• [0056]
    In a third step, a final adjustment is applied to calculate the optimum spark advance angle, to take into account, among other information from the engine computer, mainly the following:
      • a correction due to engine temperature if the engine is cold or in extreme weather conditions,
      • a correction due to an excessive engine temperature,
      • a correction to stabilise the idle engine rating,
      • a correction due to atmospheric pressure,
      • a correction according to the exhaust gas recycling rate (EGR),
      • a correction associated with the richness-management strategy,
      • a correction associated with the transitory rating management strategy (deceleration followed by acceleration),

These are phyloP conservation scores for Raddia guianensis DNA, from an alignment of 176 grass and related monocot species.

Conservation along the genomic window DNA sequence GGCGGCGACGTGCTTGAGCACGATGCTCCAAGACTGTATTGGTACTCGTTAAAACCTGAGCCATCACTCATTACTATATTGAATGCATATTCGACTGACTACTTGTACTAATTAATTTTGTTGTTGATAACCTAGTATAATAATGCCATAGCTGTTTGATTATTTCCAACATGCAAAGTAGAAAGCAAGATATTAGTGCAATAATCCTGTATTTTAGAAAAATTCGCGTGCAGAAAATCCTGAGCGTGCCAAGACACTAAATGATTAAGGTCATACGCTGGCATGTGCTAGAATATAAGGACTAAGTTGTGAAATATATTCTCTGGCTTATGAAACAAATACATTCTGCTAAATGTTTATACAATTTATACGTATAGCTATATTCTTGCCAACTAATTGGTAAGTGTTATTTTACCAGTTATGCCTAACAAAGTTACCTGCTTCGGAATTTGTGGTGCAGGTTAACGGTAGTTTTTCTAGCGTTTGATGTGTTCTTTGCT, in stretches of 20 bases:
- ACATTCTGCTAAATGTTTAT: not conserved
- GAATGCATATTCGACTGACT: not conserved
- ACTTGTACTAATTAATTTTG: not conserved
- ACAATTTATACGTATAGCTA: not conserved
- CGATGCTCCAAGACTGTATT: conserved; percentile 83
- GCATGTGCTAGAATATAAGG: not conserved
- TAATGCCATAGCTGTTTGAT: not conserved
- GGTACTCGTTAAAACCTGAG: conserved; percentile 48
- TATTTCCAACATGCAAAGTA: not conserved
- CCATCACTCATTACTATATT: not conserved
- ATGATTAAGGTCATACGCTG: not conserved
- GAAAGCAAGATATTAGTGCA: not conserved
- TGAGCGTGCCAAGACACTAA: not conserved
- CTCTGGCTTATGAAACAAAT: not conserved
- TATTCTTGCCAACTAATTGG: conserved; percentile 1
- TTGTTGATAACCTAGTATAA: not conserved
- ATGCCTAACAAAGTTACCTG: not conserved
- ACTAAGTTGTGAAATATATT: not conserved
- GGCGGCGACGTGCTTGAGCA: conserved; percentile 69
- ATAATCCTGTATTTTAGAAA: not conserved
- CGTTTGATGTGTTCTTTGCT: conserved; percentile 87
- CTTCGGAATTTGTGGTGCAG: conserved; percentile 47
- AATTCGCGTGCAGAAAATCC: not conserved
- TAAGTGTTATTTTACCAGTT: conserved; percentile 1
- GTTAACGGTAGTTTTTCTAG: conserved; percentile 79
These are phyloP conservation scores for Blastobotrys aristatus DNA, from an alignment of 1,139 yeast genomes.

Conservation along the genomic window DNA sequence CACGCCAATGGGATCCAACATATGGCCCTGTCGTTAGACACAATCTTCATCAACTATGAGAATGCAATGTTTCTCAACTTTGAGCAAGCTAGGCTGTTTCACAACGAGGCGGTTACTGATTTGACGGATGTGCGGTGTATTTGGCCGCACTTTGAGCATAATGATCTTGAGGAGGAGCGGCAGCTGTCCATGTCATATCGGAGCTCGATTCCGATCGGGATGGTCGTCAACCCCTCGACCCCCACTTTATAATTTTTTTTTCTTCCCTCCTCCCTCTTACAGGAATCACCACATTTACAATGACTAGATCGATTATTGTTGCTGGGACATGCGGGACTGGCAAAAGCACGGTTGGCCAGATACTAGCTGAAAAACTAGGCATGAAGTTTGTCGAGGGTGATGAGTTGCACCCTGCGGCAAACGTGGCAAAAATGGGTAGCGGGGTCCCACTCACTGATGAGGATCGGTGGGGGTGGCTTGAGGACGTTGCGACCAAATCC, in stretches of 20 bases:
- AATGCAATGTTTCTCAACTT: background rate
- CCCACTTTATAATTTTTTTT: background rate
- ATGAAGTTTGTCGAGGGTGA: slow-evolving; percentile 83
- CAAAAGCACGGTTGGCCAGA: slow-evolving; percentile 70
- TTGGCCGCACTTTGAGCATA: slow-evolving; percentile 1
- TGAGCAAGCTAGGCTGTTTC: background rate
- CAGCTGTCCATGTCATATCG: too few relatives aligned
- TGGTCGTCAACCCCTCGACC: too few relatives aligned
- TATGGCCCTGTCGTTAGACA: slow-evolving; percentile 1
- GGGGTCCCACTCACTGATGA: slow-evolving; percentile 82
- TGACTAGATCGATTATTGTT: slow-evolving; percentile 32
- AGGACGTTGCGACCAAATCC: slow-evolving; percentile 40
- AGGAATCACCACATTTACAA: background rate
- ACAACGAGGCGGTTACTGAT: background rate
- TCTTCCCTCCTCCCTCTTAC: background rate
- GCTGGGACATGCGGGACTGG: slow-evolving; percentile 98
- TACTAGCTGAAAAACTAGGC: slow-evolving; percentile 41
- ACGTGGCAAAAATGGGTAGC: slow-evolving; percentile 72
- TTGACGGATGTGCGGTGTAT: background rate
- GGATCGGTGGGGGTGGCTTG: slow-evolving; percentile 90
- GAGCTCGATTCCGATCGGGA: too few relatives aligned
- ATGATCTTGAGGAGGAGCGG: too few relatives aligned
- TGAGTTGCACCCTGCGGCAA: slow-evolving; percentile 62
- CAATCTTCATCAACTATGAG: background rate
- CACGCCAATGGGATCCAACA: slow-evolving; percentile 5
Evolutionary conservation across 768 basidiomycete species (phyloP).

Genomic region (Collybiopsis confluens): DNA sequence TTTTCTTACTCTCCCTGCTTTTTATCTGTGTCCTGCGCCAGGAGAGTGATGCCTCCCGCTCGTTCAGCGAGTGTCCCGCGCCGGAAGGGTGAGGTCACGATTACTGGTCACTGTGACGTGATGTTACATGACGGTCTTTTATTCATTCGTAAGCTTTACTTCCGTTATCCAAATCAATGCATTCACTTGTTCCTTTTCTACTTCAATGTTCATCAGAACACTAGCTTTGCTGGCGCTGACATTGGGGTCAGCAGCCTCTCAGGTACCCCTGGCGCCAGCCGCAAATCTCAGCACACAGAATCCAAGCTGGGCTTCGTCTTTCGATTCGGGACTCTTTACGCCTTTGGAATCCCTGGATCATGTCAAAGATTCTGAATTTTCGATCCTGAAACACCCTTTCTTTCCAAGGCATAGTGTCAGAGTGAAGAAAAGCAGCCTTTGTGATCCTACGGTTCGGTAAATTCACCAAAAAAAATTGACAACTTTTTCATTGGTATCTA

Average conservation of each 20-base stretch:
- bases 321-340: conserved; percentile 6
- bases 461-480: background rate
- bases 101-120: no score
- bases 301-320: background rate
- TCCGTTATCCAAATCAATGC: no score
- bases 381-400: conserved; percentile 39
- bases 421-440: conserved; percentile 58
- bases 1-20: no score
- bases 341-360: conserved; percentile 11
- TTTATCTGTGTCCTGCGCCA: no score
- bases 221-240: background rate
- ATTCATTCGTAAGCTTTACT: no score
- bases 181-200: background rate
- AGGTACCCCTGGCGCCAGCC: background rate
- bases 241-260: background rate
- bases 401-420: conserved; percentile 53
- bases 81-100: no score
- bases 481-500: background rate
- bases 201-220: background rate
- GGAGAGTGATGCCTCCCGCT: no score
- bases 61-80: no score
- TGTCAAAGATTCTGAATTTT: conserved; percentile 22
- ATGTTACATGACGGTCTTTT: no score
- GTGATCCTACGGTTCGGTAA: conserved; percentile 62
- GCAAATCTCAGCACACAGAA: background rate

• a correction associated with the knocking-management strategy,
      • the minimum and maximum authorised advance angle values, which cannot be lower or higher than the set MIN and MAX values, etc.
  • [0066]
    It is therefore the management of the knocking phenomenon by electronic spark-advance control that reduces the appearance of this type of abnormal combustion. The latter occurs when the engine operating conditions lead to variable amplitude oscillations of pressure levels and a high temperature of the gases in the combustion chamber, due to explosive self-ignition of the air-fuel mix taking place before the normal combustion mechanism by propagation of a flame front (FIG. 3). As can be seen in FIG. 3, the spark (a) is caused by the spark plug. It enables the propagation of the flame front (b) towards the areas of the mix not yet reached (c). If the combustion speed is too slow, a massive self-ignition of the last fraction of the carburised mix not reached by the flame front takes place (d), causing engine knocking.
  • [0067]